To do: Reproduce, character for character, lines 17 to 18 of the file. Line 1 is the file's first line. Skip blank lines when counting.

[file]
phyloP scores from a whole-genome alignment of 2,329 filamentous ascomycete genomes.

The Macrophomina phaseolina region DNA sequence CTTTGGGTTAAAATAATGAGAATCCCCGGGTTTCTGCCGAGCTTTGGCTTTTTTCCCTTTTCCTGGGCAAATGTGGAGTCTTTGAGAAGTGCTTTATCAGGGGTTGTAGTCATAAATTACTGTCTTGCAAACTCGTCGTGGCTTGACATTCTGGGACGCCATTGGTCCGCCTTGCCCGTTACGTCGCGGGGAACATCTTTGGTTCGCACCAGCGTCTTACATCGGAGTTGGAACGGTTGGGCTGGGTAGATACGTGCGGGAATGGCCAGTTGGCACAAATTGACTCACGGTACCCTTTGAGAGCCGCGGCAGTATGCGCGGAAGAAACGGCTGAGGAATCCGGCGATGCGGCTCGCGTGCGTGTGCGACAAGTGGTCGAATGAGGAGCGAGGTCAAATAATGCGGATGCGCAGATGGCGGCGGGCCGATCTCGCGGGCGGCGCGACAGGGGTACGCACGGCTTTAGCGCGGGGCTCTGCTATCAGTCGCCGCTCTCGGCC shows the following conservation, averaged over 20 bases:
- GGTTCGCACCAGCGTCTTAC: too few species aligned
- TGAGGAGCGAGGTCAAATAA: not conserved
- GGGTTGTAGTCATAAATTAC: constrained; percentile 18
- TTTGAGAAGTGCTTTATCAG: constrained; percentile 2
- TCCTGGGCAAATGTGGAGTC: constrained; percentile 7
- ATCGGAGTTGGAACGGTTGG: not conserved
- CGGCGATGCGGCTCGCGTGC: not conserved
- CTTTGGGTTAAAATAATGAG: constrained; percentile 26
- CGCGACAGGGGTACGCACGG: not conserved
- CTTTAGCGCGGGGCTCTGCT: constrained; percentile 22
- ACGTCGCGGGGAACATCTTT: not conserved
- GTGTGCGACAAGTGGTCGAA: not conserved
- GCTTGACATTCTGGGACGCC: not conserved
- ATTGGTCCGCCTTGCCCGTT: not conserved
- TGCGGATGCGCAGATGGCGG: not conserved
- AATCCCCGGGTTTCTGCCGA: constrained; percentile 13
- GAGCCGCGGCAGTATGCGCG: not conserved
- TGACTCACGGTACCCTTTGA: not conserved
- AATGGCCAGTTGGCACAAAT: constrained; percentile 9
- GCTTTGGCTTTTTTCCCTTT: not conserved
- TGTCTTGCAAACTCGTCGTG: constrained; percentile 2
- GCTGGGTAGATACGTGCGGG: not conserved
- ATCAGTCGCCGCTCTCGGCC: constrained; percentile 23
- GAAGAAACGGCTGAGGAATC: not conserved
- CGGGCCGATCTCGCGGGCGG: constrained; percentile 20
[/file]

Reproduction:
- TGCGGATGCGCAGATGGCGG: not conserved
- AATCCCCGGGTTTCTGCCGA: constrained; percentile 13